U.S. Aggressively Pursuing Taxpayer Information from Other Countries

Posted in Offshore Account Update on September 15, 2009 | Share

While negotiations with the Swiss government over release of information from Swiss banking giant UBS AG has received a lot of press,  U.S. authorities have also been aggressively negotiating information-sharing agreements with other countries that have historically provided tax havens to U.S. taxpayers.   On September 8, 2009, the U.S. Treasury Department announced that the Principality of Monaco is the latest country, in a long list, to sign a bilateral information-sharing agreement with the U.S.   Under the agreement, beginning January 1, 2010, Monaco will provide information related to bank accounts held by U.S. taxpayers to U.S. authorities investigating civil and criminal violations of U.S. tax law.

With the global economic recession and diminishing tax revenues, U.S. authorities have negotiated information-sharing agreements with former tax havens such as Monaco with even greater vigor.   The U.S. government reached similar information-sharing agreements with Gibraltar (March 31, 2009) and Lichtenstein (December 8, 2008).   The U.S. government also has similar agreements with Jersey, Isle of Man, Guernsey, Aruba, and the Bahamas.   The bilateral agreements are modeled after theOrganization for Economic Cooperation and Development (OECD) Agreement on Exchange of Information on Tax Matters.   These agreements will significantly assist U.S. authorities with asset collection efforts and criminal prosecution on otherwise untouchable offshore accountholders.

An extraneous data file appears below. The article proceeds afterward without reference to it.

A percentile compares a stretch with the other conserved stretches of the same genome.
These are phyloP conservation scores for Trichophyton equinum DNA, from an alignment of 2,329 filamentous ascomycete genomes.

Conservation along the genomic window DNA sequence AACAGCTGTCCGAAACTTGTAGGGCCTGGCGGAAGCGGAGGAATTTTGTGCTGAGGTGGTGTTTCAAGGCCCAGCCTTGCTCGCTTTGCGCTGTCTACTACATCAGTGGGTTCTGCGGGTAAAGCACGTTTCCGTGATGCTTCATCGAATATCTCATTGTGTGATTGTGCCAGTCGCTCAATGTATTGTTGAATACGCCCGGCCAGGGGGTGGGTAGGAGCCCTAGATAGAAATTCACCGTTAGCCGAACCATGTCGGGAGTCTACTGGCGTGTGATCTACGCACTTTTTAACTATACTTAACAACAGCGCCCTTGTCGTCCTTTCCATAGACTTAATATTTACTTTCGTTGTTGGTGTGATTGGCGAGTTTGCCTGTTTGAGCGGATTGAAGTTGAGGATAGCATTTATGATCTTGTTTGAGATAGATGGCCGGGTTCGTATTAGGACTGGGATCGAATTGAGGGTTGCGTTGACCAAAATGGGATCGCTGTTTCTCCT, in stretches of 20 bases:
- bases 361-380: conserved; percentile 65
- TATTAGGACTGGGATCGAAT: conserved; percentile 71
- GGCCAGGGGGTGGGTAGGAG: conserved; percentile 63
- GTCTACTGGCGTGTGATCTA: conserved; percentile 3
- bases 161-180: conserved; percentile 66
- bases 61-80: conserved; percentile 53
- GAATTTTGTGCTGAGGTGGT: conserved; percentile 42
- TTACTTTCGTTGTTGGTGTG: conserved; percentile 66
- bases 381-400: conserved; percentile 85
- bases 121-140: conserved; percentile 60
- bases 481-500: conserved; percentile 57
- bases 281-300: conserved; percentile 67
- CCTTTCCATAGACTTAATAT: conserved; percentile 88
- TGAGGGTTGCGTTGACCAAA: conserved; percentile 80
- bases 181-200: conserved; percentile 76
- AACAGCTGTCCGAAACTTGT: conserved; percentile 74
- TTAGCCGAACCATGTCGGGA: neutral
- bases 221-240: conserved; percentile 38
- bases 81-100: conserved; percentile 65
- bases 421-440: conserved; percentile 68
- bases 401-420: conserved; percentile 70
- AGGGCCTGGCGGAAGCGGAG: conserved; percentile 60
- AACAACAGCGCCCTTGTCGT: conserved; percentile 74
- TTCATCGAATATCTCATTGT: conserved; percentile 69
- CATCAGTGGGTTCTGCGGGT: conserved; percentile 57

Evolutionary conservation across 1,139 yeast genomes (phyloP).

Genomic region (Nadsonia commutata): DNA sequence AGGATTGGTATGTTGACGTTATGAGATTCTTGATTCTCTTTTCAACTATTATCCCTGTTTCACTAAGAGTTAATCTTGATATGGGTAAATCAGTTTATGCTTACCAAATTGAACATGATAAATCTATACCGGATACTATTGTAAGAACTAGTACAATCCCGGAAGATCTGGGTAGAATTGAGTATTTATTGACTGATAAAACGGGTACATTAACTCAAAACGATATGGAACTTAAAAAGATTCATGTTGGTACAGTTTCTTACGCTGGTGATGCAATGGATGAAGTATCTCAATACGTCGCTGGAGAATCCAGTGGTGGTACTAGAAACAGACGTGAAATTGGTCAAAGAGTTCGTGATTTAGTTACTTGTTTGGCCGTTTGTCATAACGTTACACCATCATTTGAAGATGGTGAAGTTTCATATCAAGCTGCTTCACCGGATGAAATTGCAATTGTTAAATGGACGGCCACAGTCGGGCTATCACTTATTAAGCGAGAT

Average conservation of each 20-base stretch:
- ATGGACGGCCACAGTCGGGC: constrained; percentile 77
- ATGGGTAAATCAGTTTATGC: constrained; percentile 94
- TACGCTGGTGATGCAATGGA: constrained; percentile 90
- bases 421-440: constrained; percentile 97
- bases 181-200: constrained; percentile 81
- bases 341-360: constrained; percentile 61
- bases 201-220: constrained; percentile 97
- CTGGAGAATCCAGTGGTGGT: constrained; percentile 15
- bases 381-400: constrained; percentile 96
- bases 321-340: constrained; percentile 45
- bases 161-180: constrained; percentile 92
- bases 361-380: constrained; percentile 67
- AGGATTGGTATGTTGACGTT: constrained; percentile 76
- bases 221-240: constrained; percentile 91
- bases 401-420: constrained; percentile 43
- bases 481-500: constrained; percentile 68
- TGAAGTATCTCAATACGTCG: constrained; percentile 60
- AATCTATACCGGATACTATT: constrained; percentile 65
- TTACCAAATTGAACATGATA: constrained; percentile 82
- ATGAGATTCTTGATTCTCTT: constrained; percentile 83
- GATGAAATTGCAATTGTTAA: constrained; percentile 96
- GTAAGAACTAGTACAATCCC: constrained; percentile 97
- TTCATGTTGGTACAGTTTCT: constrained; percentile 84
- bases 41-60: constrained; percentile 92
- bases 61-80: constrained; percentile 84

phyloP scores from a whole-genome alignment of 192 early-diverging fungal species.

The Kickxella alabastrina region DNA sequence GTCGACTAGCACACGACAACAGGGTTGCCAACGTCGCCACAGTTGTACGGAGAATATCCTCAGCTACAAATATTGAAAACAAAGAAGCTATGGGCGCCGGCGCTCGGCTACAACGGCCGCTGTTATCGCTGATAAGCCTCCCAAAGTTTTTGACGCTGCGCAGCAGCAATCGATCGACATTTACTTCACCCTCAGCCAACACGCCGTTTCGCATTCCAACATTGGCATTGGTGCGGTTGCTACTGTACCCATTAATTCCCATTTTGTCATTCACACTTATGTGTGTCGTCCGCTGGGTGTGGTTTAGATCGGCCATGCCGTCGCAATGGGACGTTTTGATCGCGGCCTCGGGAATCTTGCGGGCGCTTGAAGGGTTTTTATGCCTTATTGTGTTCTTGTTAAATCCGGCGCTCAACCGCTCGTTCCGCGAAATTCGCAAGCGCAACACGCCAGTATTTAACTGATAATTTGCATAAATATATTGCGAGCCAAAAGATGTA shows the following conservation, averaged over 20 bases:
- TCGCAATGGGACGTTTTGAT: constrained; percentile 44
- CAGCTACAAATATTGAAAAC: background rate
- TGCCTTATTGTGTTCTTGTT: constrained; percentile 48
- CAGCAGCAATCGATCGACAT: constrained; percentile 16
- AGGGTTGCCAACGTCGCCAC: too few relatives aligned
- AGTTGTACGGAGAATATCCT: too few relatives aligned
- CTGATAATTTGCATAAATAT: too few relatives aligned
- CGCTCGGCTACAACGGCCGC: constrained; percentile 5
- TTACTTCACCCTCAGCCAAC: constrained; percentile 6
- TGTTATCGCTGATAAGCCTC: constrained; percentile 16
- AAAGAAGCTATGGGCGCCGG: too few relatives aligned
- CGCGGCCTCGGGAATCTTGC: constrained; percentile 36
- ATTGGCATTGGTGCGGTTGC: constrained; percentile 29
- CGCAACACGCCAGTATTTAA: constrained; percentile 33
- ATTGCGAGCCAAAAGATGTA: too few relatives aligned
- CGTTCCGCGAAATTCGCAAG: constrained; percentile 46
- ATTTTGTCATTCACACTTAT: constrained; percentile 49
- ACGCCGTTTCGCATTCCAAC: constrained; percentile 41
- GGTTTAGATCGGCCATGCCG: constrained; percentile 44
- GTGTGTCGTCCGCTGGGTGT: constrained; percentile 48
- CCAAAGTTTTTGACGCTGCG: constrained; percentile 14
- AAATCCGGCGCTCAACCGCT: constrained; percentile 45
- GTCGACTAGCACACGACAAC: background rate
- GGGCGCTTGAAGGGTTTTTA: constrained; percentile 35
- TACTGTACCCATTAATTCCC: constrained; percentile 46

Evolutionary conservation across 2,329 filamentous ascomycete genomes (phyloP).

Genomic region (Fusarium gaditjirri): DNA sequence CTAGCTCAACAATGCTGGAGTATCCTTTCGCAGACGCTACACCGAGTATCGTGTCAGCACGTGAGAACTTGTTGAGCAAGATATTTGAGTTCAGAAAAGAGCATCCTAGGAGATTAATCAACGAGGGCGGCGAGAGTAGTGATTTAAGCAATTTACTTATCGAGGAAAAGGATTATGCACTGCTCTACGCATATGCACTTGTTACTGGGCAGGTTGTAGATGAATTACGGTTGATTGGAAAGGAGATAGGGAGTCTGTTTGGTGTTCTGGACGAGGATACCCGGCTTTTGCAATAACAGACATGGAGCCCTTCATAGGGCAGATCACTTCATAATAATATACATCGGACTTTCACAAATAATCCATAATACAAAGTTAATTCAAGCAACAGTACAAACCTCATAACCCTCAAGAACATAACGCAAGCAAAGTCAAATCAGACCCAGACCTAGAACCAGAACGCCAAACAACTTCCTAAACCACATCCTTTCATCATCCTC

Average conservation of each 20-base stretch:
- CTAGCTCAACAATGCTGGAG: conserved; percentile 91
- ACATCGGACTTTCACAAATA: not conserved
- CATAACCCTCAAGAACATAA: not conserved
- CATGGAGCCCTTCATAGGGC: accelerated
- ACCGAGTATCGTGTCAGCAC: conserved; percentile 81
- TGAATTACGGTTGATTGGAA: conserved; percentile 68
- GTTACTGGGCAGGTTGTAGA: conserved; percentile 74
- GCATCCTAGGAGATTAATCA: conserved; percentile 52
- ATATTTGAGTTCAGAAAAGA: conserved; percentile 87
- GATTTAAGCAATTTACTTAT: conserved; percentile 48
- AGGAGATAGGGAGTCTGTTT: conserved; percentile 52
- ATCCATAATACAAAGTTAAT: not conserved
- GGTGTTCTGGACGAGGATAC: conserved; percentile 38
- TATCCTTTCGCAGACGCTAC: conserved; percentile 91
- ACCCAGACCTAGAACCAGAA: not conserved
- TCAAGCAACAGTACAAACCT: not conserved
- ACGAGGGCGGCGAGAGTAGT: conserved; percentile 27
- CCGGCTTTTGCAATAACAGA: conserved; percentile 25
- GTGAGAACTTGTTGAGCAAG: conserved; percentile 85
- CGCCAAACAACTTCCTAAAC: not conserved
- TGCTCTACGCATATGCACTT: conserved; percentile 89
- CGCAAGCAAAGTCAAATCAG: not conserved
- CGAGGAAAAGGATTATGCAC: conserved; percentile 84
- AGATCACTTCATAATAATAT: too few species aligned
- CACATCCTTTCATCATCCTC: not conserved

Indeed, the international tide is turning against offshore tax evasion.  Singapore and Hong Kong have recently expressed willingness to abide by information-sharing agreements modeled after the OECD, amending their tax laws.  Even the Swiss Federal Counsel, expressed an intent to adopt Article 26 of the OECD’s Model Tax Convention.   If adopted, the OECD agreement would require Swiss banks to disclose banking records for suspected tax evasion by foreign accountholders, which would include many more U.S. UBS accountholders.

Thorn Law Group

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